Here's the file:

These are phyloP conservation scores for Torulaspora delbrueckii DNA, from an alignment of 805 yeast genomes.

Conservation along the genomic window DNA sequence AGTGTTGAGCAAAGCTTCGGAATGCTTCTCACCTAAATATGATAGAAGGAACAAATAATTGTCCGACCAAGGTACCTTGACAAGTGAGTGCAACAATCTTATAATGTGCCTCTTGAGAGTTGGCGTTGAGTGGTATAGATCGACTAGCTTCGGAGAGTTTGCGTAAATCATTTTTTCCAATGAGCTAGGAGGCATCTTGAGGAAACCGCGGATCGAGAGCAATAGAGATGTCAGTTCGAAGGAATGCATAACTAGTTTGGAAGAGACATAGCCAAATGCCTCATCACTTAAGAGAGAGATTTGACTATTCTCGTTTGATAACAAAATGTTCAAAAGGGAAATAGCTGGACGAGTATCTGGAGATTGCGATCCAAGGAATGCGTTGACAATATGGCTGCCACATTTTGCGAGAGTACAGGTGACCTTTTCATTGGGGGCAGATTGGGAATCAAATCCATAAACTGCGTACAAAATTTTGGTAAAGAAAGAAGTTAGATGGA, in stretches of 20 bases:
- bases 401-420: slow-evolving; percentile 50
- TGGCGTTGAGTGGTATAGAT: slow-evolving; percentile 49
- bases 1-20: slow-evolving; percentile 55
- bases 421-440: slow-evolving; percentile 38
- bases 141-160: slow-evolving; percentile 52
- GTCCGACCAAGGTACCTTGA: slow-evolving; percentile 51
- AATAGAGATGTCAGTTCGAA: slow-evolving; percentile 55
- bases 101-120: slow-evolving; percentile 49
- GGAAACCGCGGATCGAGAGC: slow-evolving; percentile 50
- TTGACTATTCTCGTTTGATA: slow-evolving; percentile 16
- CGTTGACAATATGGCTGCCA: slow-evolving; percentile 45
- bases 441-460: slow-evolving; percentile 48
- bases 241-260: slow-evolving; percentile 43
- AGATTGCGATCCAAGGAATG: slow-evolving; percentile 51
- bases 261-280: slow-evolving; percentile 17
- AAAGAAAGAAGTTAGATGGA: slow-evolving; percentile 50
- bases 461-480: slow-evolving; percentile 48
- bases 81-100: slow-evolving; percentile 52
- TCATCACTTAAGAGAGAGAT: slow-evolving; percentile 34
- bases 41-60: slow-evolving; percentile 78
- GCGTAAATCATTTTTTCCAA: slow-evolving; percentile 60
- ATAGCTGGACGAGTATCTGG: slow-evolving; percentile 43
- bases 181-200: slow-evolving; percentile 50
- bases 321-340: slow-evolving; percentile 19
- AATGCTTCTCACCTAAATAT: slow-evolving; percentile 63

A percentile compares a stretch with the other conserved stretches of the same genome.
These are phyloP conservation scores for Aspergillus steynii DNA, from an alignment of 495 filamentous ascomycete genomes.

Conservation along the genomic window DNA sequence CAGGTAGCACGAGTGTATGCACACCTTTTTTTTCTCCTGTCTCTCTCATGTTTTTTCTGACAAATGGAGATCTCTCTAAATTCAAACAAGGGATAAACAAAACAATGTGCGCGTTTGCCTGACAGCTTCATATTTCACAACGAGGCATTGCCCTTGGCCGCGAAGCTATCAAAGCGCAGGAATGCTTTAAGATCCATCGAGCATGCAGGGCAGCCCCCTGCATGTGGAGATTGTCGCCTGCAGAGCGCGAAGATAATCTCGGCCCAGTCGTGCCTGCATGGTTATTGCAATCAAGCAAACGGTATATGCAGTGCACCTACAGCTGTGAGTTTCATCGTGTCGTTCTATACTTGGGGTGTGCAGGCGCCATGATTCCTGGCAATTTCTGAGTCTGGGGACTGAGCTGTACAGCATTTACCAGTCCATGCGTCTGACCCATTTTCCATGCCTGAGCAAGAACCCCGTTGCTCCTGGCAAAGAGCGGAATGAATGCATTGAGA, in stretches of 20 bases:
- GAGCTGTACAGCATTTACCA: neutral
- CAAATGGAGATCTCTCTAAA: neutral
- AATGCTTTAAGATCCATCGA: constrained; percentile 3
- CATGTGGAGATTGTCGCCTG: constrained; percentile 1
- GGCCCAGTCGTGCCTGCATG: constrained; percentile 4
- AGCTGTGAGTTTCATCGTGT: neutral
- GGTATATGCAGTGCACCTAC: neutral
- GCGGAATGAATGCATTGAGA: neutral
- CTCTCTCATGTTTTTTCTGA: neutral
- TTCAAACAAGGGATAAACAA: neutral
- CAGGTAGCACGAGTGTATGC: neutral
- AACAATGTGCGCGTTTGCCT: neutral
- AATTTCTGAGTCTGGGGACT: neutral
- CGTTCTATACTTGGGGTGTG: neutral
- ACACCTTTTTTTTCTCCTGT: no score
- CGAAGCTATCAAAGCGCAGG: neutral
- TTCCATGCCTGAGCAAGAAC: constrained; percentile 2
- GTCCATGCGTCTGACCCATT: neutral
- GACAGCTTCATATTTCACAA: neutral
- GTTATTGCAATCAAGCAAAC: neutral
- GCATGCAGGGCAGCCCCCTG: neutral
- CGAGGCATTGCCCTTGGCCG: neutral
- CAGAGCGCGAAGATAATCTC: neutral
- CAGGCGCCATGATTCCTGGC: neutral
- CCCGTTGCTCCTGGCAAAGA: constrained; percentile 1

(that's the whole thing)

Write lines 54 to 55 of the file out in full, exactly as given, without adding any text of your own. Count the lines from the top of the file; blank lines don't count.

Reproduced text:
- CAGGCGCCATGATTCCTGGC: neutral
- CCCGTTGCTCCTGGCAAAGA: constrained; percentile 1